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Domestic milk tea brands brew up accelerated sales

By HE WEI in Shanghai | China Daily | Updated: 2021-07-30 10:06
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Employees prepare different varieties of milk tea at a Heytea store in Beijing in February. [Photo/China Daily]

Investors are increasingly bullish on a new niche market in China-homegrown tea beverage brands.

Heytea, Lelecha and Nayuki are just some of the domestic tea chains grabbing headlines and getting attention in the capital markets.

Bubble tea chain Nayuki Holdings Ltd raised HK$5.09 billion ($656 million) after pricing its Hong Kong initial public offering near the top of its suggested range.

The top-of-the-range pricing values the bubble tea chain at about $4.38 billion, up from the $2 billion valuation after its previous funding round.

Prior to that, Qimingpian, a Beijing-based business data firm, recorded 14 fundraising deals in China's local beverage market. That's the same number as the country saw for all of 2019.

China's tea beverage market is projected to enjoy a 7.2 percent compounded annual growth rate (CAGR) to reach 764.5 billion yuan ($117.6 billion) by 2025, according to Ries China, a strategic consulting firm specializing in helping brands find unique positions amid fierce competition.

Among them, freshly-made tea is likely to be the segment enjoying the fastest growth, and is expected to surge 24.5 percent year-on-year from now to 2025 to reach a market value of 340 billion yuan by then, Ries said in its recent China's Tea Beverage Report 2021.

The consultancy identified at least seven major tea players that produce freshly-made bubble teas, or teas with cheese or fruit toppings, which have received multiple rounds of venture capital or private equity investment since their debuts.

An innovative tea beverage called naigai cha-or milk cap tea-has taken China's younger generation by storm. It is not rare to see people in long queues outside of Heytea stores across the country, just for a cup of tea that costs about 30 yuan.

For freshly-made tea operators, they are largely capitalizing on growth by changing young Chinese consumers' perceptions that tea is traditionally consumed by seniors, and thus providing more competition for established international beverage brands, said Xiao Yao, a senior analyst at Ries.

"Their use of natural ingredients, sourcing of fresh tea leaves and top-quality cheeses, as well as adopting natural sugar substitutes, fall in line with people's propensity for healthy beverages," Xiao said.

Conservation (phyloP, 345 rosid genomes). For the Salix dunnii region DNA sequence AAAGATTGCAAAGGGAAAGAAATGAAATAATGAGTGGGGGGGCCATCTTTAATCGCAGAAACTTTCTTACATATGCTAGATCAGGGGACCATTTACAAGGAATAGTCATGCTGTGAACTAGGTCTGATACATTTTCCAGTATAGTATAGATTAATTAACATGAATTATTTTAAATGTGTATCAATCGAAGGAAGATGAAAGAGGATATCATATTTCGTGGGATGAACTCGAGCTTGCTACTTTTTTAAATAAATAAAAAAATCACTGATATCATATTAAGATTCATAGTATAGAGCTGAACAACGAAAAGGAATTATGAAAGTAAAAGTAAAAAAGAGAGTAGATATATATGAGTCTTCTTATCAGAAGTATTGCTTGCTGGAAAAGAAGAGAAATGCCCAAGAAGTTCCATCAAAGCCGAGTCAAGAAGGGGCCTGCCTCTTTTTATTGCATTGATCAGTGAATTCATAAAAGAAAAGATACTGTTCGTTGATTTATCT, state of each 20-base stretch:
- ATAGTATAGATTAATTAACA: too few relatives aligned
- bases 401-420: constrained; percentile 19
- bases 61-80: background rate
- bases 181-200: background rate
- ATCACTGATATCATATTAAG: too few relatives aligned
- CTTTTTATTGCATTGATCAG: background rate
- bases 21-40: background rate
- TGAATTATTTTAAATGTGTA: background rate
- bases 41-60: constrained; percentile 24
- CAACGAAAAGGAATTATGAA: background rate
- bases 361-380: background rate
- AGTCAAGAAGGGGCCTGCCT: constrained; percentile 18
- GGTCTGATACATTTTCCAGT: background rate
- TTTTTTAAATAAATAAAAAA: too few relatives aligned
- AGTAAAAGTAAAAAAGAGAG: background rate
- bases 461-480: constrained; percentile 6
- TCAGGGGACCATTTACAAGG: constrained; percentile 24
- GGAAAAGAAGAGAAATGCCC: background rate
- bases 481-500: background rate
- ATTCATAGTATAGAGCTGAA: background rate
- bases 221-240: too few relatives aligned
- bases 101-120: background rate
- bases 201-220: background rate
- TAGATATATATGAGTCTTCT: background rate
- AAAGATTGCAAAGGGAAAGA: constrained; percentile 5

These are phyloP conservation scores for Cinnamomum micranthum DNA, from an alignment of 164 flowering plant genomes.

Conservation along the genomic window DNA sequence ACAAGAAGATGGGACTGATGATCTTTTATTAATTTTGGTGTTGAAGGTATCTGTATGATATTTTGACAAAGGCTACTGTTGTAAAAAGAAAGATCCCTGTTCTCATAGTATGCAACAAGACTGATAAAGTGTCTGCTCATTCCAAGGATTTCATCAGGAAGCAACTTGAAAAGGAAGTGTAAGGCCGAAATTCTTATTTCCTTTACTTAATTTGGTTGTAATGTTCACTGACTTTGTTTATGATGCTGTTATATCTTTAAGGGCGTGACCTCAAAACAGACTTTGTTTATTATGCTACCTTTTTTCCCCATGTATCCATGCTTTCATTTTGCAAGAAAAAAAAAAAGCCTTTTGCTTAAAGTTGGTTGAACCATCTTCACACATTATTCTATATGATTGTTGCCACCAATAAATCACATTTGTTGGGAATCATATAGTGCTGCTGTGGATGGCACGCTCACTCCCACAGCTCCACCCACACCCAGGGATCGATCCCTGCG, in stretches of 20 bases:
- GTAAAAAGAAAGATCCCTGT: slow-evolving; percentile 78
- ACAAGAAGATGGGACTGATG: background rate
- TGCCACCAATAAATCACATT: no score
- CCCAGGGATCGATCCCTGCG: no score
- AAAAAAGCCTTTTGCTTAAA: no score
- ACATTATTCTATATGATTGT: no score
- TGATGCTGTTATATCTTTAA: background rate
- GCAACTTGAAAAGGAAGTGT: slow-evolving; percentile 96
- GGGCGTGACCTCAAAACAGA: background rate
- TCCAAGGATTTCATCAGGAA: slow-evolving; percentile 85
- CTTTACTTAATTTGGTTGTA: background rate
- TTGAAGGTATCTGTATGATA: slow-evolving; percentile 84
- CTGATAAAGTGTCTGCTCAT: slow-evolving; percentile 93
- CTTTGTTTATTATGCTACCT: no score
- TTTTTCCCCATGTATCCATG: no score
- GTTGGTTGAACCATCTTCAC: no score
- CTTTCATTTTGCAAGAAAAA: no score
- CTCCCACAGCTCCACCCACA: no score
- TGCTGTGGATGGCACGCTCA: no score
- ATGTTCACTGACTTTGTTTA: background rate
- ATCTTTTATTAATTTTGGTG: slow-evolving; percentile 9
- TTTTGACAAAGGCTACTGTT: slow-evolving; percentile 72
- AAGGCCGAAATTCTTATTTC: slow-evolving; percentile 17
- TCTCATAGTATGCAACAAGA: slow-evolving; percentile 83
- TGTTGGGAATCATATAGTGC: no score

For instance, with 489 tea houses in 66 Chinese cities, Nayuki crafted a list of classic and seasonal tea drinks, comprising three major product categories in fruit teas, milk teas and pure teas, according to its prospectus, in a bid to attract what it called "a rising affluent urban population with a wider age group".

It has branched out outside of the Chinese mainland, extending its footprints to economies like Hong Kong and Tokyo, with each having one Nayuki teahouse.

In a similar vein, Heytea launched its first outlet in Singapore in November 2018, followed by another outlet in Hong Kong in January 2019. It also started online delivery services, in collaboration with Meituan Dianping, in May 2018.

Xiao said even current market leaders have a way to go before they carve out a unique brand image, since they have yet to establish a predominant position in the niche market like that enjoyed by Starbucks.

"Today, Starbucks has more than 5,000 stores in over 200 Chinese cities," said Xiao. "As the likes of Nayuki share pretty much similar customer profiles with Starbucks, the width and depth of Starbucks' new store openings can be a reference to Chinese peers."

For other subtypes of tea beverages, packaged tea beverage sales will remain relatively flat due to overlap across different brands, Xiao noted, while relatively smaller players like tea powders, tea bags and other drinks will enjoy an 11.3 percent CAGR through to 2025.

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